Supporters of the Salvador Dali Museum had renewed hopes Wednesday that Pinellas County would help cover a $5 million-plus shortfall to complete the new building by January.
The county's Tourist Development Council, or TDC, voted 6-5 not to change its rules to allow spending revenues from the county's hotel "bed tax" on construction of museums owned and run by nonprofit groups.
But members then discussed giving the museum money for marketing, which might let Dali officials shift funds to pay construction costs. A TDC subcommittee will take up the proposal next month.
St. Petersburg Mayor Bill Foster told panel members the city would come up with $2.5 million from the Intown Redevelopment Area taxing district for the Dali if they matched the amount.
"The Dali is unparalleled; there's nothing like it in the city, the county, the state or the country,'' he said. "It has a multimillion-dollar impact … a regional impact.''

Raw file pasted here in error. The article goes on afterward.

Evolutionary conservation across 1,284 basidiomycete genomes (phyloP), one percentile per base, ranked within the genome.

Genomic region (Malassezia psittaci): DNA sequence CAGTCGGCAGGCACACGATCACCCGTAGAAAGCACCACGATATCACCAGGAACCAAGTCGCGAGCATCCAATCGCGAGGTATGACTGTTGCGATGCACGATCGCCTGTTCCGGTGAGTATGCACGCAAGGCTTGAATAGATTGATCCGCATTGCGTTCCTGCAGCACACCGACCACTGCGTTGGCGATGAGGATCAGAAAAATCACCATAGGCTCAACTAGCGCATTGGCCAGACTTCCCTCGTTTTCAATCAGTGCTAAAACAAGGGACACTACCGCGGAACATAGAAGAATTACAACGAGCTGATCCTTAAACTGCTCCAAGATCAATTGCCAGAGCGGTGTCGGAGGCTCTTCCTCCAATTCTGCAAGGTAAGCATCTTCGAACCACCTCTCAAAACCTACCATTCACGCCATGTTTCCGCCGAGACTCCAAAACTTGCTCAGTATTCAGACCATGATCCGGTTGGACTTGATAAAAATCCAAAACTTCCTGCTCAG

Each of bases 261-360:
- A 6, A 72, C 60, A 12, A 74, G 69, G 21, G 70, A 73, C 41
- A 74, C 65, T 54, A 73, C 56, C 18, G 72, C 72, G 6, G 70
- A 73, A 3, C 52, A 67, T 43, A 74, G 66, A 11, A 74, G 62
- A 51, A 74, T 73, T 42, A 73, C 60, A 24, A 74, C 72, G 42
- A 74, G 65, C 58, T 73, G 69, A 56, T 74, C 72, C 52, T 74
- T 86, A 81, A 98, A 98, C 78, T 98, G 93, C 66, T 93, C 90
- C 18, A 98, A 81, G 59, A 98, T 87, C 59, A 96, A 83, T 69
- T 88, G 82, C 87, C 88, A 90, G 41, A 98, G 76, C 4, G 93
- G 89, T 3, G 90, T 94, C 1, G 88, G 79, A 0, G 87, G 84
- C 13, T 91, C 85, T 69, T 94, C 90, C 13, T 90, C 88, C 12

Fundraising for the $36 million museum on the downtown waterfront fell short by between $5.5 million and $6 million, said museum director Hank Hine. The structure will nearly double the size of the current museum, which houses the largest collection of works by the Spanish surrealist outside Spain.
Four lodging executives on the TDC voted against changing the county's tourist development plan to add museum construction as a legal use for bed tax money. Tony Satterfield of the Alden Beach Resort in St. Pete Beach said the tax was meant for advertising Pinellas to bring more tourists.
Portions of the 5 percent tax on lodging already pay debt service on Tropicana Field and spring training stadiums in Clearwater and Dunedin. Opponents worried about creating new uses that would drain more money from marketing efforts.
But some voiced interest in giving the Dali money for marketing without opening the door for other groups to ask for construction funds.
"I think the idea is getting kicked around by some members who might be okay with it,'' said County Commission Chairwoman Karen Seel, who supports funding the museum with bed tax revenue.